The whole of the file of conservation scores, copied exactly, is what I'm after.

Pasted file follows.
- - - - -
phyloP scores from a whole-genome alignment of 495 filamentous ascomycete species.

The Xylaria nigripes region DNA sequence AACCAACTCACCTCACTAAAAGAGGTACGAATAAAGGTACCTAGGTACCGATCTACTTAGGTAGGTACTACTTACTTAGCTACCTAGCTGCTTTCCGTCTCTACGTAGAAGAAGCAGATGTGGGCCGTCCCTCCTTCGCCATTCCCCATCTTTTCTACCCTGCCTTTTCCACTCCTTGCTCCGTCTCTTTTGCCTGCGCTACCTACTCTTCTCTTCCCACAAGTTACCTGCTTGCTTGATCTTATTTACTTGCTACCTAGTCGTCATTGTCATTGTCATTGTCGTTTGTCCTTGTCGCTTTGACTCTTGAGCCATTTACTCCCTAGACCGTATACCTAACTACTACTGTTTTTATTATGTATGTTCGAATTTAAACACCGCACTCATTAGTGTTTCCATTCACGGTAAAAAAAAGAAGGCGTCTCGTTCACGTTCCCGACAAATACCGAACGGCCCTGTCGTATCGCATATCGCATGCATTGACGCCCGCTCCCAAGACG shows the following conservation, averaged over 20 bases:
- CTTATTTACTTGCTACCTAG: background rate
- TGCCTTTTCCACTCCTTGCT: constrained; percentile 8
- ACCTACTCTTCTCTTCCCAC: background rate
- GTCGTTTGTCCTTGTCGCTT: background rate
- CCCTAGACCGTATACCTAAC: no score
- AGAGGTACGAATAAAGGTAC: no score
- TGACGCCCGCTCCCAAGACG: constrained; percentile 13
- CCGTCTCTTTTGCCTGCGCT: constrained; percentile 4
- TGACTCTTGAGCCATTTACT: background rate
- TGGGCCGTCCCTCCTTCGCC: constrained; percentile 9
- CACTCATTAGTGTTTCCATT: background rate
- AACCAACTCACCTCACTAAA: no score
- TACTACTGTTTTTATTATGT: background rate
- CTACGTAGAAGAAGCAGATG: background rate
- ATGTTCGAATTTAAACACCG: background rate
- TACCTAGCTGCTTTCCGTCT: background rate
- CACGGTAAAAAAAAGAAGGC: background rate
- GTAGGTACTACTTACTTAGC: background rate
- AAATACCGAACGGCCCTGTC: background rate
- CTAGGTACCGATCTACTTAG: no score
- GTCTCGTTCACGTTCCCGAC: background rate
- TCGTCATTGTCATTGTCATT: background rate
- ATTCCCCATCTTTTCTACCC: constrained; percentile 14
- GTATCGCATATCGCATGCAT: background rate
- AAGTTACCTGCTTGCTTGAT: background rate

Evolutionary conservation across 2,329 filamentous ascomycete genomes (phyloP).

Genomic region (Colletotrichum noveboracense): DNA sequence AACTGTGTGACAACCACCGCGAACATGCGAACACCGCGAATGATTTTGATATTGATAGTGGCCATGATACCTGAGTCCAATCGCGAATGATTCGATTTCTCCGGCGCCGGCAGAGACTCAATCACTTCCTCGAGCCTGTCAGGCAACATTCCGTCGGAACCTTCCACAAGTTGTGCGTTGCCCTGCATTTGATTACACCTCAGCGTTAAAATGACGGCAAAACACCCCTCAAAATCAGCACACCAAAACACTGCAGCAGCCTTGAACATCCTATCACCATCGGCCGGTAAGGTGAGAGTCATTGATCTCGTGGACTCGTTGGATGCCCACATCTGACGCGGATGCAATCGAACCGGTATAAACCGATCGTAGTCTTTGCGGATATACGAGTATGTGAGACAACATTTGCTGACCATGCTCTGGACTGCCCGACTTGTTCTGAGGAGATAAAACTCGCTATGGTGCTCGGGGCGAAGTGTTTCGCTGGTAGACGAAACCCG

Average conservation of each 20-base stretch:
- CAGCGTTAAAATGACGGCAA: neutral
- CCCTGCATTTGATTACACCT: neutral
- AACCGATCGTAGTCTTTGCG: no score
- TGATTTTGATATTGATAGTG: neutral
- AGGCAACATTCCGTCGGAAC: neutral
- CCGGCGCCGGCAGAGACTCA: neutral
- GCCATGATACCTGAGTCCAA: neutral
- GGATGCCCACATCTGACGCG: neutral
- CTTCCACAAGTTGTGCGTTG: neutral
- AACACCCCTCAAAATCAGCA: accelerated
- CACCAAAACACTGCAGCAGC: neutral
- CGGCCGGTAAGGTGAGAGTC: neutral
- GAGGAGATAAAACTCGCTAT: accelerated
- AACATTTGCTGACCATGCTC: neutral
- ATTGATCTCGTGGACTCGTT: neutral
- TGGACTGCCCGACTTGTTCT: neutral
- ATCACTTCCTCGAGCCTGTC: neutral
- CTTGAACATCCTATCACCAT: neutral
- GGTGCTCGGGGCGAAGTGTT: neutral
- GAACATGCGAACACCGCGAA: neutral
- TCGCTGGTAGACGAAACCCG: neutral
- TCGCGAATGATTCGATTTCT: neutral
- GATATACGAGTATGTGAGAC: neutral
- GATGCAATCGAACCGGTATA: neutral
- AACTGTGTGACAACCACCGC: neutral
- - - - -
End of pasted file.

phyloP scores from a whole-genome alignment of 495 filamentous ascomycete species.

The Xylaria nigripes region DNA sequence AACCAACTCACCTCACTAAAAGAGGTACGAATAAAGGTACCTAGGTACCGATCTACTTAGGTAGGTACTACTTACTTAGCTACCTAGCTGCTTTCCGTCTCTACGTAGAAGAAGCAGATGTGGGCCGTCCCTCCTTCGCCATTCCCCATCTTTTCTACCCTGCCTTTTCCACTCCTTGCTCCGTCTCTTTTGCCTGCGCTACCTACTCTTCTCTTCCCACAAGTTACCTGCTTGCTTGATCTTATTTACTTGCTACCTAGTCGTCATTGTCATTGTCATTGTCGTTTGTCCTTGTCGCTTTGACTCTTGAGCCATTTACTCCCTAGACCGTATACCTAACTACTACTGTTTTTATTATGTATGTTCGAATTTAAACACCGCACTCATTAGTGTTTCCATTCACGGTAAAAAAAAGAAGGCGTCTCGTTCACGTTCCCGACAAATACCGAACGGCCCTGTCGTATCGCATATCGCATGCATTGACGCCCGCTCCCAAGACG shows the following conservation, averaged over 20 bases:
- CTTATTTACTTGCTACCTAG: background rate
- TGCCTTTTCCACTCCTTGCT: constrained; percentile 8
- ACCTACTCTTCTCTTCCCAC: background rate
- GTCGTTTGTCCTTGTCGCTT: background rate
- CCCTAGACCGTATACCTAAC: no score
- AGAGGTACGAATAAAGGTAC: no score
- TGACGCCCGCTCCCAAGACG: constrained; percentile 13
- CCGTCTCTTTTGCCTGCGCT: constrained; percentile 4
- TGACTCTTGAGCCATTTACT: background rate
- TGGGCCGTCCCTCCTTCGCC: constrained; percentile 9
- CACTCATTAGTGTTTCCATT: background rate
- AACCAACTCACCTCACTAAA: no score
- TACTACTGTTTTTATTATGT: background rate
- CTACGTAGAAGAAGCAGATG: background rate
- ATGTTCGAATTTAAACACCG: background rate
- TACCTAGCTGCTTTCCGTCT: background rate
- CACGGTAAAAAAAAGAAGGC: background rate
- GTAGGTACTACTTACTTAGC: background rate
- AAATACCGAACGGCCCTGTC: background rate
- CTAGGTACCGATCTACTTAG: no score
- GTCTCGTTCACGTTCCCGAC: background rate
- TCGTCATTGTCATTGTCATT: background rate
- ATTCCCCATCTTTTCTACCC: constrained; percentile 14
- GTATCGCATATCGCATGCAT: background rate
- AAGTTACCTGCTTGCTTGAT: background rate

Evolutionary conservation across 2,329 filamentous ascomycete genomes (phyloP).

Genomic region (Colletotrichum noveboracense): DNA sequence AACTGTGTGACAACCACCGCGAACATGCGAACACCGCGAATGATTTTGATATTGATAGTGGCCATGATACCTGAGTCCAATCGCGAATGATTCGATTTCTCCGGCGCCGGCAGAGACTCAATCACTTCCTCGAGCCTGTCAGGCAACATTCCGTCGGAACCTTCCACAAGTTGTGCGTTGCCCTGCATTTGATTACACCTCAGCGTTAAAATGACGGCAAAACACCCCTCAAAATCAGCACACCAAAACACTGCAGCAGCCTTGAACATCCTATCACCATCGGCCGGTAAGGTGAGAGTCATTGATCTCGTGGACTCGTTGGATGCCCACATCTGACGCGGATGCAATCGAACCGGTATAAACCGATCGTAGTCTTTGCGGATATACGAGTATGTGAGACAACATTTGCTGACCATGCTCTGGACTGCCCGACTTGTTCTGAGGAGATAAAACTCGCTATGGTGCTCGGGGCGAAGTGTTTCGCTGGTAGACGAAACCCG

Average conservation of each 20-base stretch:
- CAGCGTTAAAATGACGGCAA: neutral
- CCCTGCATTTGATTACACCT: neutral
- AACCGATCGTAGTCTTTGCG: no score
- TGATTTTGATATTGATAGTG: neutral
- AGGCAACATTCCGTCGGAAC: neutral
- CCGGCGCCGGCAGAGACTCA: neutral
- GCCATGATACCTGAGTCCAA: neutral
- GGATGCCCACATCTGACGCG: neutral
- CTTCCACAAGTTGTGCGTTG: neutral
- AACACCCCTCAAAATCAGCA: accelerated
- CACCAAAACACTGCAGCAGC: neutral
- CGGCCGGTAAGGTGAGAGTC: neutral
- GAGGAGATAAAACTCGCTAT: accelerated
- AACATTTGCTGACCATGCTC: neutral
- ATTGATCTCGTGGACTCGTT: neutral
- TGGACTGCCCGACTTGTTCT: neutral
- ATCACTTCCTCGAGCCTGTC: neutral
- CTTGAACATCCTATCACCAT: neutral
- GGTGCTCGGGGCGAAGTGTT: neutral
- GAACATGCGAACACCGCGAA: neutral
- TCGCTGGTAGACGAAACCCG: neutral
- TCGCGAATGATTCGATTTCT: neutral
- GATATACGAGTATGTGAGAC: neutral
- GATGCAATCGAACCGGTATA: neutral
- AACTGTGTGACAACCACCGC: neutral